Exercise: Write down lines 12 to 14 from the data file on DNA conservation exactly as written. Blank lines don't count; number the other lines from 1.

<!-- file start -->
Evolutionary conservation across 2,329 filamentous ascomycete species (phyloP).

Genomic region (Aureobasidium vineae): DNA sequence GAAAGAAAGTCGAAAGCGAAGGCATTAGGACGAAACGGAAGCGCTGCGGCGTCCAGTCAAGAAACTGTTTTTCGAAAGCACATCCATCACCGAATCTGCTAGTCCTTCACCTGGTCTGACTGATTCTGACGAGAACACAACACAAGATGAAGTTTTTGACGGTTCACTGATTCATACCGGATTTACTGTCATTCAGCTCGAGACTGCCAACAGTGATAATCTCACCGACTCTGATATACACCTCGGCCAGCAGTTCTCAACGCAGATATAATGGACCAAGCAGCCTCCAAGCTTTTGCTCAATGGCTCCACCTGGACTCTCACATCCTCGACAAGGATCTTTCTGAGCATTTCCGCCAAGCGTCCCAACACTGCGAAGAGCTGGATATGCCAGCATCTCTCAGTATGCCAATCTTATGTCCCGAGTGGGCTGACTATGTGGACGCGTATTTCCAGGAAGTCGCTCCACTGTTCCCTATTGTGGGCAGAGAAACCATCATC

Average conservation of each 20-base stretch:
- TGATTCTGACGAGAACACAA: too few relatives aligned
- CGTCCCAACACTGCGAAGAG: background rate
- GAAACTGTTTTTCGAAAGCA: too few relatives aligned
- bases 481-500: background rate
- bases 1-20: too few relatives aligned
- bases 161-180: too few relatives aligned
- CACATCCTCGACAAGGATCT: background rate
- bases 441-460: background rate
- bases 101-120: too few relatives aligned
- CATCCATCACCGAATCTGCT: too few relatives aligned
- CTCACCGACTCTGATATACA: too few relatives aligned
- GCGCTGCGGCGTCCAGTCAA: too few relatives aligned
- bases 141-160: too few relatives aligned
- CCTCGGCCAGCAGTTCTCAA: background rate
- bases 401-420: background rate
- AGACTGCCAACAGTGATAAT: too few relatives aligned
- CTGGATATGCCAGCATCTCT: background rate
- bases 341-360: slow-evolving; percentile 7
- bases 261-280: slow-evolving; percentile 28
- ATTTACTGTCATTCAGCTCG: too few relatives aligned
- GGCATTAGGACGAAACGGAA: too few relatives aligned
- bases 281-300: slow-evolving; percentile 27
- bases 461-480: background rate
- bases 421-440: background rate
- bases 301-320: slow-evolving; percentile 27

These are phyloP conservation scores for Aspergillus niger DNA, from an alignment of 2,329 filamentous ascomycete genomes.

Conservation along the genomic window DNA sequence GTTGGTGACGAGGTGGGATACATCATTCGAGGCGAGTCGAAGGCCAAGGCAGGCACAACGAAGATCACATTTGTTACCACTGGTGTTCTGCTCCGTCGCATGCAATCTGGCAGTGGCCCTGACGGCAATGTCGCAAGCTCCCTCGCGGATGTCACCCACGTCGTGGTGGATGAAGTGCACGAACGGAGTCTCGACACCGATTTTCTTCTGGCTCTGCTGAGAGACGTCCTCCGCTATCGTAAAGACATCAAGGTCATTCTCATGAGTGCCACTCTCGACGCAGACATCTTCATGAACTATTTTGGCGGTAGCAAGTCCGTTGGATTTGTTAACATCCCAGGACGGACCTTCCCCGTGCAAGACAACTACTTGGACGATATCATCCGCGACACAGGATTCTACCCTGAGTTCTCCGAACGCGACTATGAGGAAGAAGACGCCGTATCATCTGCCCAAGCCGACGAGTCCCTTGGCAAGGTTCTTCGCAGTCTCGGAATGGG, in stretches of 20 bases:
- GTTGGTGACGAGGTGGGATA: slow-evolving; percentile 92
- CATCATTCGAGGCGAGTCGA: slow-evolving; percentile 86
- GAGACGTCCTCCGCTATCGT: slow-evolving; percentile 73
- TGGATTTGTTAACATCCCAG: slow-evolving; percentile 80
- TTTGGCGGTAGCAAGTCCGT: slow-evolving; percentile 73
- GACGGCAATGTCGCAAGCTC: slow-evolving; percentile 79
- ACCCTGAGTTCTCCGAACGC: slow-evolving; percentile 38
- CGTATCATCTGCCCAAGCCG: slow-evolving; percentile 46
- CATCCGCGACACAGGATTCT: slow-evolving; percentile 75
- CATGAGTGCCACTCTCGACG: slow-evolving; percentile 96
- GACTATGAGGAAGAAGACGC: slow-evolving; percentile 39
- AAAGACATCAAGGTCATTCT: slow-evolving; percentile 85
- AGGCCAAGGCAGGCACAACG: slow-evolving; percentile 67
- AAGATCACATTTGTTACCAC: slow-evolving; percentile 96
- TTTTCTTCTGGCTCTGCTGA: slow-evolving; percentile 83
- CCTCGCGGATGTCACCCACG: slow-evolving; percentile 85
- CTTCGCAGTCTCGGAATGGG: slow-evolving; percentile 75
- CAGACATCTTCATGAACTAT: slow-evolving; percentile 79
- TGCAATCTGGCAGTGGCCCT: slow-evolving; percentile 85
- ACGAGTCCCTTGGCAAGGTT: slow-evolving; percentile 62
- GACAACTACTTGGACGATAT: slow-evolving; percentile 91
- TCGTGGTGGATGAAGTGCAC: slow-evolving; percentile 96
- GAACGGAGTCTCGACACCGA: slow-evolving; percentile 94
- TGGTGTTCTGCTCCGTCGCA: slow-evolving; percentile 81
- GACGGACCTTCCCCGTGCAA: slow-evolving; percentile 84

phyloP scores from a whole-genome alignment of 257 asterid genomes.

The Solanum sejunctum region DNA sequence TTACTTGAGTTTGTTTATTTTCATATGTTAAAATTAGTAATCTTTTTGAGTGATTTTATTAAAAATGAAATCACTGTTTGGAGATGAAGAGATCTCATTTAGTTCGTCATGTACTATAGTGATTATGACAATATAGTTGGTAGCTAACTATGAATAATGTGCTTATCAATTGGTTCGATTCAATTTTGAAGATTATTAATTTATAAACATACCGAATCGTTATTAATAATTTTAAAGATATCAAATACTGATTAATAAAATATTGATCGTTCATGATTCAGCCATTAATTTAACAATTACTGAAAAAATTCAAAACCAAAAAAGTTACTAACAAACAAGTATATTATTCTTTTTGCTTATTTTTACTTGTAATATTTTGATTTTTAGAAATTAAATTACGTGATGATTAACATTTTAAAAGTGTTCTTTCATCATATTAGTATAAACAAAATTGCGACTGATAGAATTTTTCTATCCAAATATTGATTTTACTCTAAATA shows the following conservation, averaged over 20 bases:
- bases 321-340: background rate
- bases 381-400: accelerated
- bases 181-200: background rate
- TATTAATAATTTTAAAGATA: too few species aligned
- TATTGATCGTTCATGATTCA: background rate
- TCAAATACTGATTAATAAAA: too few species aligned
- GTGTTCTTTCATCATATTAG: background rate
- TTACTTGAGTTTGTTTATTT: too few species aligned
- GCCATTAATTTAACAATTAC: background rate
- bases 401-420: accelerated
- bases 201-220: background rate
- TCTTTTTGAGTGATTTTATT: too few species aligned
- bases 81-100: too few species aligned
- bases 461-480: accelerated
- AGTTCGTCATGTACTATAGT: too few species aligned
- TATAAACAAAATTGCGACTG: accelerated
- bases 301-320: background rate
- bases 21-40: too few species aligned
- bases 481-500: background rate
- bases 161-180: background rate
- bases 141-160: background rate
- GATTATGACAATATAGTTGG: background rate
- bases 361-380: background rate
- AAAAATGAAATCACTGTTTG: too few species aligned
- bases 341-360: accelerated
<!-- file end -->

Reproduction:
- bases 101-120: too few relatives aligned
- CATCCATCACCGAATCTGCT: too few relatives aligned
- CTCACCGACTCTGATATACA: too few relatives aligned